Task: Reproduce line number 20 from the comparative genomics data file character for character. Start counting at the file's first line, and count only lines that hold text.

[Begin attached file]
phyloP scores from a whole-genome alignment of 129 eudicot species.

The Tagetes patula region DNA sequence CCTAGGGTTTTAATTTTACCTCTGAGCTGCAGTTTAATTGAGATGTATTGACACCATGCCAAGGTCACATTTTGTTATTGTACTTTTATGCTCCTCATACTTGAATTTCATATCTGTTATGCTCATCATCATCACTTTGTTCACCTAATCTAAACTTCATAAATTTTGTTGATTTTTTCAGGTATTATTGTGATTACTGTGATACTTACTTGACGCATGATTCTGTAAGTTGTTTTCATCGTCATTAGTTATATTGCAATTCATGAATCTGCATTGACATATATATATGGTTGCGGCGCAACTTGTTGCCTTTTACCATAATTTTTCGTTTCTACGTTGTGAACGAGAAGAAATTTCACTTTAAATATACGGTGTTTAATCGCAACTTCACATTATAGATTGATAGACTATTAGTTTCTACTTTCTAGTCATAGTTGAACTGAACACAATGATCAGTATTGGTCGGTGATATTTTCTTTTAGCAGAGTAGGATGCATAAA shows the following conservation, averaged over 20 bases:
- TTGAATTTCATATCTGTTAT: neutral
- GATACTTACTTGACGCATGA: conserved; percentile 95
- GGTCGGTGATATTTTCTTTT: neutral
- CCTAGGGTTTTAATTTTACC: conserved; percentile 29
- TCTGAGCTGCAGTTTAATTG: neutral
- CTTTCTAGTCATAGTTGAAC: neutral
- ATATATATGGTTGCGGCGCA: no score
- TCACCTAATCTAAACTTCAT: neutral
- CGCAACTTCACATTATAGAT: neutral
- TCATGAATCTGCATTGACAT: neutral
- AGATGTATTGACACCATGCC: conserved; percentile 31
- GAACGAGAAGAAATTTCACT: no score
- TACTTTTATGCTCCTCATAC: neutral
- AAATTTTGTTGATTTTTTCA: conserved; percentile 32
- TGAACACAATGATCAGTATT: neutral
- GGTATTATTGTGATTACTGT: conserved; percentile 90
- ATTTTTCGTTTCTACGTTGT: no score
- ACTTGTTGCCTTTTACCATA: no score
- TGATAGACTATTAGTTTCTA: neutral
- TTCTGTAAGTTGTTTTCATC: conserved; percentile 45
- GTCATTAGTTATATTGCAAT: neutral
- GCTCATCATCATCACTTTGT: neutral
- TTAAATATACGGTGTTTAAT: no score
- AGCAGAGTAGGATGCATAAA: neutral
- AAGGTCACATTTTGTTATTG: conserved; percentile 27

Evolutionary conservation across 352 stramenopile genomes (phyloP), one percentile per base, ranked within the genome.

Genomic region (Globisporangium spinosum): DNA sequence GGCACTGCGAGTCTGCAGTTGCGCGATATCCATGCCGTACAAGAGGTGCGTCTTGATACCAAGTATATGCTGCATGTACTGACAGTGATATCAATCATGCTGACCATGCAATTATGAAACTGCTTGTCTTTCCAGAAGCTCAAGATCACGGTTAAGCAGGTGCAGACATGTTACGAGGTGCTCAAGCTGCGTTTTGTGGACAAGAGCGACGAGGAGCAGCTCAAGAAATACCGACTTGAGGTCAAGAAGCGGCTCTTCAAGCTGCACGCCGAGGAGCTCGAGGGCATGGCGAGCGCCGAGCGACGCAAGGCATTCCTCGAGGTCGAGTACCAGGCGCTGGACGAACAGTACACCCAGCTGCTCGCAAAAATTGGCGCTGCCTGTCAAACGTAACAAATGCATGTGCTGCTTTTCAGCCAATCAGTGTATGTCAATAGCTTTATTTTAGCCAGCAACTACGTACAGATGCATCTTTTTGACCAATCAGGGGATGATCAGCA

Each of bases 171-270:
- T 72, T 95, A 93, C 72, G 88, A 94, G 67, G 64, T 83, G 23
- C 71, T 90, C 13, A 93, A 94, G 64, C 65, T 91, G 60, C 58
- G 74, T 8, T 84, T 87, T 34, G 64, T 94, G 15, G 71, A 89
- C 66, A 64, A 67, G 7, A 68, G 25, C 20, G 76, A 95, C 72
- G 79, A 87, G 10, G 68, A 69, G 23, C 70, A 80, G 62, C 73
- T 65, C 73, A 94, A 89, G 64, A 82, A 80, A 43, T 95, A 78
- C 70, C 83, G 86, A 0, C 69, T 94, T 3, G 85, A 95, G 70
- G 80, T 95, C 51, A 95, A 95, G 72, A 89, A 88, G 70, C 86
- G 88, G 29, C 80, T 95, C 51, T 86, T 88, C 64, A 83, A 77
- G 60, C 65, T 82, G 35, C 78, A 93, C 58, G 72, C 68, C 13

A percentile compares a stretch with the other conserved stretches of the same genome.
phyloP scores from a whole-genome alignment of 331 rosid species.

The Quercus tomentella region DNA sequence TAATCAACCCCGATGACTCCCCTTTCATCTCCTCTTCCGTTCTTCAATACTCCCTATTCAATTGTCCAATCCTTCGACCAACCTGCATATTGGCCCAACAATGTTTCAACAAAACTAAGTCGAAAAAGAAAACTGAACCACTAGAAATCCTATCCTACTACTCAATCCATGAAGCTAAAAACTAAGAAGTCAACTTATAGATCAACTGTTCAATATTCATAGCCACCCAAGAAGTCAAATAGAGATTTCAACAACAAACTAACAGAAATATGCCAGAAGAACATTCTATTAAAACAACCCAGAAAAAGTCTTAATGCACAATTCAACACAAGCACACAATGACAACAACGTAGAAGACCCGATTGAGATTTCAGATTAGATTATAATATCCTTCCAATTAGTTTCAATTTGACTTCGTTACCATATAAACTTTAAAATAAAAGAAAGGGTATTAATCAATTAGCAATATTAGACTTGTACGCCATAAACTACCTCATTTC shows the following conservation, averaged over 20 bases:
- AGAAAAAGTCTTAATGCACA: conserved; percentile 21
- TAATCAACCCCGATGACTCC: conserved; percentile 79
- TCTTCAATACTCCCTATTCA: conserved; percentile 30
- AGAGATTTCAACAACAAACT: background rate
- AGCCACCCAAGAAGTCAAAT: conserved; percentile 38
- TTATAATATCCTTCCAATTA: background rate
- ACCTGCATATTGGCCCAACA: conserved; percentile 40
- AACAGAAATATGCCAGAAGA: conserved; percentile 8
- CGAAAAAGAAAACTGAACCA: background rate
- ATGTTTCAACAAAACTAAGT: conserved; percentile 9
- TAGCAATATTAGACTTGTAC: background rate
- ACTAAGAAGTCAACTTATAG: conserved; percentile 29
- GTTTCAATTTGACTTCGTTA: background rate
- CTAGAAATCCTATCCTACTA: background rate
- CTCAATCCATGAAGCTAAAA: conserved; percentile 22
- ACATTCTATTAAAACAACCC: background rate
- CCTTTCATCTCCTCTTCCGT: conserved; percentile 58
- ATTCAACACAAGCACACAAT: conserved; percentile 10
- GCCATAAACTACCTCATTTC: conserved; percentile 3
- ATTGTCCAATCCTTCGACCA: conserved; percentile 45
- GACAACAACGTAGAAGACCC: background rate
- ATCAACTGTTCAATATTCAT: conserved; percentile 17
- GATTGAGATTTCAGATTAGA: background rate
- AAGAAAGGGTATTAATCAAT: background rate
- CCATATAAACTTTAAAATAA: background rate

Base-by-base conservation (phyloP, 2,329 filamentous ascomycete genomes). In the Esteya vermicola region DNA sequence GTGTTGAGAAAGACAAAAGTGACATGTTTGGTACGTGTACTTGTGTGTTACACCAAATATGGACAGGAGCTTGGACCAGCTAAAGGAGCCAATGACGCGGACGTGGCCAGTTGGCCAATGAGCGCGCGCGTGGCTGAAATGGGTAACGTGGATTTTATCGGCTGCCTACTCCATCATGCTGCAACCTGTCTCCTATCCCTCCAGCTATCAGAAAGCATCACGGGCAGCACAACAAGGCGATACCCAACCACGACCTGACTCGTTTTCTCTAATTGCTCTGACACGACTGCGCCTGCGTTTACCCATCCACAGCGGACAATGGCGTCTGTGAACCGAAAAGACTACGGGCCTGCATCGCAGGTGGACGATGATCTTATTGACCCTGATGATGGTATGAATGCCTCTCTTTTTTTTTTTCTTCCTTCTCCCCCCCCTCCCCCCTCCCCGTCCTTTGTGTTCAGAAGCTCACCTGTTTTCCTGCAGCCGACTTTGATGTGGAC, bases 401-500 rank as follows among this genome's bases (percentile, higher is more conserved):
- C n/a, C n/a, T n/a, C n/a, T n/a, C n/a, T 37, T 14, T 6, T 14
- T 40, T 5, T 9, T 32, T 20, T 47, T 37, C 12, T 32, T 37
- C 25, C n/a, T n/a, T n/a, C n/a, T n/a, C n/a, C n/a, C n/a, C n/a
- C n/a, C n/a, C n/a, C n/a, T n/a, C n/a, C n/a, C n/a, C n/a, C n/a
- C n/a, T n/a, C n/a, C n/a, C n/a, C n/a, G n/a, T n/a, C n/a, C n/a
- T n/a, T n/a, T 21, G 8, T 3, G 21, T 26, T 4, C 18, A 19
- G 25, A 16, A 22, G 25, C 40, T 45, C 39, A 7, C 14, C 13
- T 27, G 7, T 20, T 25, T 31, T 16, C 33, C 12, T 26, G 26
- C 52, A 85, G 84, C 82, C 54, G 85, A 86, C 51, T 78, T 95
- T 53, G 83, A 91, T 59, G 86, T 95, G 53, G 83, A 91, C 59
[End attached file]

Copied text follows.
- ACTTGTTGCCTTTTACCATA: no score